Surging inflation will define 2022

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If it raises interest rates at the snail’s pace that the markets currently expect, reaching 1pc by December, then real interest rates would still be significantly negative, which would be a major factor boosting aggregate demand and thereby hindering inflation from falling back.

To get on top of inflation, central banks have traditionally had to push real interest rates into positive territory. If anything like that happened this year, it would have a major impact on asset markets.

That should not deter the Bank. We have been living through a substantial asset price boom, closely related to the laxity of monetary policy. Things cannot carry on like this.

The Bank will not want to spook the markets, but inflation may not co-operate with its desired softly, softly approach.

If it moves higher than the Bank expects and/or threatens to become stubbornly entrenched, then the Bank would have to jack rates up to levels that few in the markets have begun to contemplate. That would have a jarring effect on investors.

Actually, something similar may happen even if inflation does not misbehave.

If the economic recovery is strong and the labour market tight, then the Bank would be right to raise interest rates to head off a later resurgence of inflation. Only the combination of a soft economy and low inflation could upset the case for decidedly higher interest rates.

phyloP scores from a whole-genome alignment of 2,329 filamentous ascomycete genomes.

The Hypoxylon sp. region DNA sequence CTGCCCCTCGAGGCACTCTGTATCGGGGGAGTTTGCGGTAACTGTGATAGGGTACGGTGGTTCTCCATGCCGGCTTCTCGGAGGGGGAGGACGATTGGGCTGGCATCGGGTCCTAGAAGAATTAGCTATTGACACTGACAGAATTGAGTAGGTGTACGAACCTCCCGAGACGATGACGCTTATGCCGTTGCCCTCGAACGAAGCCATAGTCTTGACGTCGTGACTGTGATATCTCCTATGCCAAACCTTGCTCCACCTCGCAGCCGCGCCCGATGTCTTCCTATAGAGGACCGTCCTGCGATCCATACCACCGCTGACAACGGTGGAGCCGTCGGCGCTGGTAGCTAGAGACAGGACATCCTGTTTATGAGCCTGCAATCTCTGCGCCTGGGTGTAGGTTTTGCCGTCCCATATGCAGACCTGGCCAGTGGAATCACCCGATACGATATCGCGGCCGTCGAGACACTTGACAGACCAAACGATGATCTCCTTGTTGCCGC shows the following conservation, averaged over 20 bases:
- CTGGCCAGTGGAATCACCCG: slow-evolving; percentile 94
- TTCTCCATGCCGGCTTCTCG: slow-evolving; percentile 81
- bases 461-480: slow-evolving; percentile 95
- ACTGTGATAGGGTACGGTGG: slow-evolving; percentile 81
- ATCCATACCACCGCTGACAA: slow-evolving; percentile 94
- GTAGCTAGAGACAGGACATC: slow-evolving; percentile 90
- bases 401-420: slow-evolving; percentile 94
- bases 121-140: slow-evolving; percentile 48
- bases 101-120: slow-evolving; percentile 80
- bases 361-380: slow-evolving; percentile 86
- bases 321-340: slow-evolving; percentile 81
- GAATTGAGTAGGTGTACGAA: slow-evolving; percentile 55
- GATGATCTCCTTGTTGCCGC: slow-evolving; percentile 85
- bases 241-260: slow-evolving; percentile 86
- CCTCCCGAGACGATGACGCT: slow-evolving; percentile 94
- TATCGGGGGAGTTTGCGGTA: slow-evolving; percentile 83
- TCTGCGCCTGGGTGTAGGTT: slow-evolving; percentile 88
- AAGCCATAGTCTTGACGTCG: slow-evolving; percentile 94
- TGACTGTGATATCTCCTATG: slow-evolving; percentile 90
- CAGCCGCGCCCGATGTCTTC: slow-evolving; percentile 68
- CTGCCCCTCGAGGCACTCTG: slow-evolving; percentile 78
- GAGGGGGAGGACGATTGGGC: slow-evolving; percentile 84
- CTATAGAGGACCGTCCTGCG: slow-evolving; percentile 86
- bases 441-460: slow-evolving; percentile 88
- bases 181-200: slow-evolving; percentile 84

Similar considerations apply to the other arm of monetary policy, namely quantitative easing. It is high time for the Bank to reverse QE by selling some of its bonds. As and when this happens, it will sorely test the gilt market’s current insouciance. The ramifications of much higher gilt yields would be felt in all assets.

Inflation and the monetary policy response may be the dominating economic influences this year but over the last two years, economic performance has been driven by a non-economic factor – namely Covid. Other unexpected twists could throw a spanner in the works this year too.

In international affairs, there is a dangerous situation as Russia masses troops on the border with Ukraine. Meanwhile, China continues its sabre-rattling over Taiwan and Iran makes further progress towards developing a nuclear weapon.

In the purely political realm, April’s French Presidential election could be a game-changer. Not if the current incumbent wins, of course, but if one of the right-wing candidates prevails, there could be seismic implications for EU politics with potentially major economic consequences.

Here at home, the dominant political risk concerns the position of Boris Johnson. There is now a significant chance that before too long he will be unseated as Prime Minister. Most Conservative backbenchers are yearning to rescind planned tax rises and, indeed, to introduce some tax cuts.

In the medium-term that would probably be self-financing. But if the borrowing numbers are to be controlled in the near future, such a policy switch would have to be accompanied by tighter control of
government spending. Will that be the coming big shock of the year?

With inflation rising, interest rates moving up, government spending squeezed and the prospect of some taxes being cut, this year could seem like a return to the good old days. But were they so good? I rather fancy that different readers will have a very different take on that. Happy New Year to you all!


Roger Bootle is chairman of Capital Economics. You can contact him at roger.bootle@capitaleconomics.com

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